High on a sand dune overlooking the Gulf of Mexico in Port Aransas, there is a little white Chapel, the oldest consecrated church on the Island.
Known locally as the Chapel on the Dunes, it was built between 1937 and 1938 by Aline B. Carter who was called the “White Angel” because of her flowing, white organdy dresses and loving service to the community. Aline commissioned her friend and noted San Antonian artisan Ethel Wilson Harris, of Mission San Jose Pottery and Arts and Crafts Division of the Works Progress Administration, to construct the chapel. The altar and tile work were based on drawings designed by Aline. While enrolled in Wellesley College, Aline received musical instruction for the harp at the Boston Conservatory as well as artistic training at the Eric Pape School of Art in Boston. Aline referred to her chapel as the Chapel of Eternal Light due her love of the morning light from the gulf and the sunset light from the bay shining through the small windows.
After Sunday School every week, Mrs. Carter served ice cream and cake to the Island children who were enchanted by the White Angel, her Bible stories, and the delicious desserts which followed. Mrs. Carter used the Chapel for meditation and inspiration for her poetry books, following the publication of which, she was named Poet Laureate of Texas from 1947-1949. Her books, Halo of Love and Doubt Not The Dream, are in the Ellis Memorial Library in downtown Port Aransas. A native of San Antonio, Aline lived in her Maverick Carter House homestead with her family. There she had the home library converted into a chapel and built a rooftop observatory where she taught young students astronomy. Mrs. Carter, her husband H.C. Carter, and three sons Champe, Frank, and David, would spend their summers on the Island for a month or more at a time. The chapel was later under the care and management of Frank Carter until his passing at the age of 99 in 2018. The Carter Family still owns the Chapel and welcomes the community to visit through tours organized by the Port Aransas Museum.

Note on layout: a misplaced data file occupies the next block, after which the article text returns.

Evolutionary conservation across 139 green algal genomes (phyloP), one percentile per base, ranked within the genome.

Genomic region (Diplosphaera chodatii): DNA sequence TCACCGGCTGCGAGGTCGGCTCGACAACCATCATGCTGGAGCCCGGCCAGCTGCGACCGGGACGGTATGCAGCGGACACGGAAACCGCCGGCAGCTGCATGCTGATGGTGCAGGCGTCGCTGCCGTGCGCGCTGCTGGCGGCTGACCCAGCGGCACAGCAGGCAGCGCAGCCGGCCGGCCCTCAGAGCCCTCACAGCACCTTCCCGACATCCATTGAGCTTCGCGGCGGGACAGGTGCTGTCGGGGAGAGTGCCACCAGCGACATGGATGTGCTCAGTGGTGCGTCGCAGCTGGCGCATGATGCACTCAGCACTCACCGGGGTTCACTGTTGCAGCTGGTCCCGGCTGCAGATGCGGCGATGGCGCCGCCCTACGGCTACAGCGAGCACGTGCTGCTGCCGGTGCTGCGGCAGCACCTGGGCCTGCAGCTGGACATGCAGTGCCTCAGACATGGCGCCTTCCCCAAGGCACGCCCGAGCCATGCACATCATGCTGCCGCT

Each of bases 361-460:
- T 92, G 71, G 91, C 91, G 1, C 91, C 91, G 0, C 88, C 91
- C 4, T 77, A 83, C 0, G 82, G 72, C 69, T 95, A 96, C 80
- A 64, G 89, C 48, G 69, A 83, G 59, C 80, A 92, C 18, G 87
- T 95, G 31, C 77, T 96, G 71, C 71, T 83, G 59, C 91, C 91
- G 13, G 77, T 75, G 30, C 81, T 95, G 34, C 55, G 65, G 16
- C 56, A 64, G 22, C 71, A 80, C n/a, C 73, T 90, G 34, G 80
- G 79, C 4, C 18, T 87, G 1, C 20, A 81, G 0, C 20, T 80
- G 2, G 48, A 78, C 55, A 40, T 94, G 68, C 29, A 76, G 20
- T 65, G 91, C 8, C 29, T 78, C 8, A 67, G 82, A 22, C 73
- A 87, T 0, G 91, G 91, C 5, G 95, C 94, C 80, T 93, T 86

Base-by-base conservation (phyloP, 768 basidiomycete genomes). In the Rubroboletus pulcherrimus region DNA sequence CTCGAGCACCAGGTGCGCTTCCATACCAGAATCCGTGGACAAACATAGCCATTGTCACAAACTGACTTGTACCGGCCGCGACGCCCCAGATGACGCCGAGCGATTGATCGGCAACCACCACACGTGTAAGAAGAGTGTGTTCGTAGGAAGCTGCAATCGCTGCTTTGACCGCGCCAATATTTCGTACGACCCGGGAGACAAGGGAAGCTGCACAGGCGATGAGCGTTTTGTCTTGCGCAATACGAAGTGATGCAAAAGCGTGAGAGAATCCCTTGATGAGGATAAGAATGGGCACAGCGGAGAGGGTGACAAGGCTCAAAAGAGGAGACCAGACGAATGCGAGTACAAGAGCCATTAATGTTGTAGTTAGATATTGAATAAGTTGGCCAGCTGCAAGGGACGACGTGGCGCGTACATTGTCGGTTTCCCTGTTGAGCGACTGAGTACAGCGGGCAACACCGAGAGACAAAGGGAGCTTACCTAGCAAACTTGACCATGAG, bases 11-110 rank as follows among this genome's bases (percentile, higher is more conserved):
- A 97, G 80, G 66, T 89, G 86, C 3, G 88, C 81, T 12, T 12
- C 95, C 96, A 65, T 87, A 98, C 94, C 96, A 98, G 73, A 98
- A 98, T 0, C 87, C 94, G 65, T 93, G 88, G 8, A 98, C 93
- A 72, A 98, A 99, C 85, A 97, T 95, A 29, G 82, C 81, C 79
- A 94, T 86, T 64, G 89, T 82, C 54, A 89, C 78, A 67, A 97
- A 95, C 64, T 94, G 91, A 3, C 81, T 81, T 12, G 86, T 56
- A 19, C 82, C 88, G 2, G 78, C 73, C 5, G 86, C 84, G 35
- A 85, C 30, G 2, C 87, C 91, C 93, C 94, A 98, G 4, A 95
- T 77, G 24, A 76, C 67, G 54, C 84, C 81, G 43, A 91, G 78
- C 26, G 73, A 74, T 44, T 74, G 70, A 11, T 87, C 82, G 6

Many years after the death of Aline in 1972, artist John Patrick Cobb painted the white washed interior with inspiring Biblical murals. The murals depict Old Testament stories along the north wall and imagery from the New Testament on the south wall. John Cobb entered the Rhode Island School of Design in 1976, pursued independent study in Europe and later returned to Austin where he received his art degree at St. Edward’s University in 1983.
Aline Carter opened “pathways to higher thought” for all who knew her. A teacher of astronomy, a poet, an artist, a woman dedicated to helping those of many faiths, Mrs. Carter had a deep concern for all humanity. The intensity of her faith can be felt by all who enter the Chapel on the Dunes.